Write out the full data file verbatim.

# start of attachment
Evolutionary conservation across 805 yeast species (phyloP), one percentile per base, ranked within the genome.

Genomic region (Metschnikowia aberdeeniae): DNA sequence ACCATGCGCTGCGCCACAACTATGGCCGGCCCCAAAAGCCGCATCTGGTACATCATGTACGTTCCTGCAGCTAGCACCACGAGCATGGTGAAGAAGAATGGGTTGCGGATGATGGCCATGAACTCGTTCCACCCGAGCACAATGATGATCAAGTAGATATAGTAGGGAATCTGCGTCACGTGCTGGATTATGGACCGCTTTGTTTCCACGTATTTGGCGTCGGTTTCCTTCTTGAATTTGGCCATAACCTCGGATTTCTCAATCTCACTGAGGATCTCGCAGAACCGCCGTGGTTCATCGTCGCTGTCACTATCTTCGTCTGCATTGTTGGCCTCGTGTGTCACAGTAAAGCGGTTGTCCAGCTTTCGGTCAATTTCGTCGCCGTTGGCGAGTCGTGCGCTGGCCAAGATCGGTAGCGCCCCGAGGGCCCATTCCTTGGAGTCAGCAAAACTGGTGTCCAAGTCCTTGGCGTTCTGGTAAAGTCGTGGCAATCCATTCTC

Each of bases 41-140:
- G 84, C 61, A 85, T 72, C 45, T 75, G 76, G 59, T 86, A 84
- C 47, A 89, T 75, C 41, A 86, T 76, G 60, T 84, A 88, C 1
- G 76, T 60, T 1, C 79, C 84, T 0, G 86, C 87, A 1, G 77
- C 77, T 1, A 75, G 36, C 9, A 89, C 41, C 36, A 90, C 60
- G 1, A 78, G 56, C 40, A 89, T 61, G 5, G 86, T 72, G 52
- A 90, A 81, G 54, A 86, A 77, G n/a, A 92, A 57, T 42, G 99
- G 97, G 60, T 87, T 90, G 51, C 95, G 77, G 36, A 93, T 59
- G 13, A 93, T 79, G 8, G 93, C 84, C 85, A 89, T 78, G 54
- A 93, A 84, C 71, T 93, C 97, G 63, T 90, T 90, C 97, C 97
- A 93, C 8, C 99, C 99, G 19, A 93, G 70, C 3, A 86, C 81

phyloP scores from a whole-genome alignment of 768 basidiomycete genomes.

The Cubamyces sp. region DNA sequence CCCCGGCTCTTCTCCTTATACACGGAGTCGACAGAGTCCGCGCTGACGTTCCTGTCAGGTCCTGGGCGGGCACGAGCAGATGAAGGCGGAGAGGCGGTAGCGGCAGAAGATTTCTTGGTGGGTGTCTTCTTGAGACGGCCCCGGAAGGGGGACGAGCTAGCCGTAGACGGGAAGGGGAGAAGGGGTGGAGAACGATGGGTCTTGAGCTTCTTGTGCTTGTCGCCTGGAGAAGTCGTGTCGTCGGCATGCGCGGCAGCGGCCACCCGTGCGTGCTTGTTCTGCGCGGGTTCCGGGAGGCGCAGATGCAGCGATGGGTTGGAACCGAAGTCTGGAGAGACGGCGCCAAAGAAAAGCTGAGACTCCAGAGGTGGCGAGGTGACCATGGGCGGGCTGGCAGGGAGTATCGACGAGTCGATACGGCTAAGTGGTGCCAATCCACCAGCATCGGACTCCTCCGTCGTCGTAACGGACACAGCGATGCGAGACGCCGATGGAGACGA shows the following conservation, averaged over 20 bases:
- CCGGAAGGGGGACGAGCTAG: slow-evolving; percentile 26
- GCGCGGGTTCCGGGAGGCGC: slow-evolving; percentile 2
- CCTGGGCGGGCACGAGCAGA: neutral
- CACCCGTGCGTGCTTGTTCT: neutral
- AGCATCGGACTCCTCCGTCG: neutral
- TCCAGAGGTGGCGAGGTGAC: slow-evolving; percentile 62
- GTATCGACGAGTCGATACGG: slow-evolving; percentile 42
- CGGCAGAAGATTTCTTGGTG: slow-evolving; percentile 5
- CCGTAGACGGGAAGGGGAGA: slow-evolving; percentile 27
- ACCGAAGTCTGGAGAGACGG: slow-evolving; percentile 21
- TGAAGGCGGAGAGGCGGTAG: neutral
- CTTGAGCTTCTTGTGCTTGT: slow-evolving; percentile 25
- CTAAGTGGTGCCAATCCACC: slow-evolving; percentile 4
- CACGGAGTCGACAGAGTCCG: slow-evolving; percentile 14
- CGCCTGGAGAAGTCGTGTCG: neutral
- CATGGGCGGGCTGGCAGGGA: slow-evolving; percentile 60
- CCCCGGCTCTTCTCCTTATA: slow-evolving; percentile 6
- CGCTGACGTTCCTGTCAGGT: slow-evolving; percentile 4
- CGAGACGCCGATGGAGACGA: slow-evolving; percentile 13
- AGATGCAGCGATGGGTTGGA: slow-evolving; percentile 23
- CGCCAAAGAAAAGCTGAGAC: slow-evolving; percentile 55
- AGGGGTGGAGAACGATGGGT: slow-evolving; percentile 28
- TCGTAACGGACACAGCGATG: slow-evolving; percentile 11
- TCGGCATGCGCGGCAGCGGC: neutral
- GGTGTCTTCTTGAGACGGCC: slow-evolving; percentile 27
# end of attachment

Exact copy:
Evolutionary conservation across 805 yeast species (phyloP), one percentile per base, ranked within the genome.

Genomic region (Metschnikowia aberdeeniae): DNA sequence ACCATGCGCTGCGCCACAACTATGGCCGGCCCCAAAAGCCGCATCTGGTACATCATGTACGTTCCTGCAGCTAGCACCACGAGCATGGTGAAGAAGAATGGGTTGCGGATGATGGCCATGAACTCGTTCCACCCGAGCACAATGATGATCAAGTAGATATAGTAGGGAATCTGCGTCACGTGCTGGATTATGGACCGCTTTGTTTCCACGTATTTGGCGTCGGTTTCCTTCTTGAATTTGGCCATAACCTCGGATTTCTCAATCTCACTGAGGATCTCGCAGAACCGCCGTGGTTCATCGTCGCTGTCACTATCTTCGTCTGCATTGTTGGCCTCGTGTGTCACAGTAAAGCGGTTGTCCAGCTTTCGGTCAATTTCGTCGCCGTTGGCGAGTCGTGCGCTGGCCAAGATCGGTAGCGCCCCGAGGGCCCATTCCTTGGAGTCAGCAAAACTGGTGTCCAAGTCCTTGGCGTTCTGGTAAAGTCGTGGCAATCCATTCTC

Each of bases 41-140:
- G 84, C 61, A 85, T 72, C 45, T 75, G 76, G 59, T 86, A 84
- C 47, A 89, T 75, C 41, A 86, T 76, G 60, T 84, A 88, C 1
- G 76, T 60, T 1, C 79, C 84, T 0, G 86, C 87, A 1, G 77
- C 77, T 1, A 75, G 36, C 9, A 89, C 41, C 36, A 90, C 60
- G 1, A 78, G 56, C 40, A 89, T 61, G 5, G 86, T 72, G 52
- A 90, A 81, G 54, A 86, A 77, G n/a, A 92, A 57, T 42, G 99
- G 97, G 60, T 87, T 90, G 51, C 95, G 77, G 36, A 93, T 59
- G 13, A 93, T 79, G 8, G 93, C 84, C 85, A 89, T 78, G 54
- A 93, A 84, C 71, T 93, C 97, G 63, T 90, T 90, C 97, C 97
- A 93, C 8, C 99, C 99, G 19, A 93, G 70, C 3, A 86, C 81

phyloP scores from a whole-genome alignment of 768 basidiomycete genomes.

The Cubamyces sp. region DNA sequence CCCCGGCTCTTCTCCTTATACACGGAGTCGACAGAGTCCGCGCTGACGTTCCTGTCAGGTCCTGGGCGGGCACGAGCAGATGAAGGCGGAGAGGCGGTAGCGGCAGAAGATTTCTTGGTGGGTGTCTTCTTGAGACGGCCCCGGAAGGGGGACGAGCTAGCCGTAGACGGGAAGGGGAGAAGGGGTGGAGAACGATGGGTCTTGAGCTTCTTGTGCTTGTCGCCTGGAGAAGTCGTGTCGTCGGCATGCGCGGCAGCGGCCACCCGTGCGTGCTTGTTCTGCGCGGGTTCCGGGAGGCGCAGATGCAGCGATGGGTTGGAACCGAAGTCTGGAGAGACGGCGCCAAAGAAAAGCTGAGACTCCAGAGGTGGCGAGGTGACCATGGGCGGGCTGGCAGGGAGTATCGACGAGTCGATACGGCTAAGTGGTGCCAATCCACCAGCATCGGACTCCTCCGTCGTCGTAACGGACACAGCGATGCGAGACGCCGATGGAGACGA shows the following conservation, averaged over 20 bases:
- CCGGAAGGGGGACGAGCTAG: slow-evolving; percentile 26
- GCGCGGGTTCCGGGAGGCGC: slow-evolving; percentile 2
- CCTGGGCGGGCACGAGCAGA: neutral
- CACCCGTGCGTGCTTGTTCT: neutral
- AGCATCGGACTCCTCCGTCG: neutral
- TCCAGAGGTGGCGAGGTGAC: slow-evolving; percentile 62
- GTATCGACGAGTCGATACGG: slow-evolving; percentile 42
- CGGCAGAAGATTTCTTGGTG: slow-evolving; percentile 5
- CCGTAGACGGGAAGGGGAGA: slow-evolving; percentile 27
- ACCGAAGTCTGGAGAGACGG: slow-evolving; percentile 21
- TGAAGGCGGAGAGGCGGTAG: neutral
- CTTGAGCTTCTTGTGCTTGT: slow-evolving; percentile 25
- CTAAGTGGTGCCAATCCACC: slow-evolving; percentile 4
- CACGGAGTCGACAGAGTCCG: slow-evolving; percentile 14
- CGCCTGGAGAAGTCGTGTCG: neutral
- CATGGGCGGGCTGGCAGGGA: slow-evolving; percentile 60
- CCCCGGCTCTTCTCCTTATA: slow-evolving; percentile 6
- CGCTGACGTTCCTGTCAGGT: slow-evolving; percentile 4
- CGAGACGCCGATGGAGACGA: slow-evolving; percentile 13
- AGATGCAGCGATGGGTTGGA: slow-evolving; percentile 23
- CGCCAAAGAAAAGCTGAGAC: slow-evolving; percentile 55
- AGGGGTGGAGAACGATGGGT: slow-evolving; percentile 28
- TCGTAACGGACACAGCGATG: slow-evolving; percentile 11
- TCGGCATGCGCGGCAGCGGC: neutral
- GGTGTCTTCTTGAGACGGCC: slow-evolving; percentile 27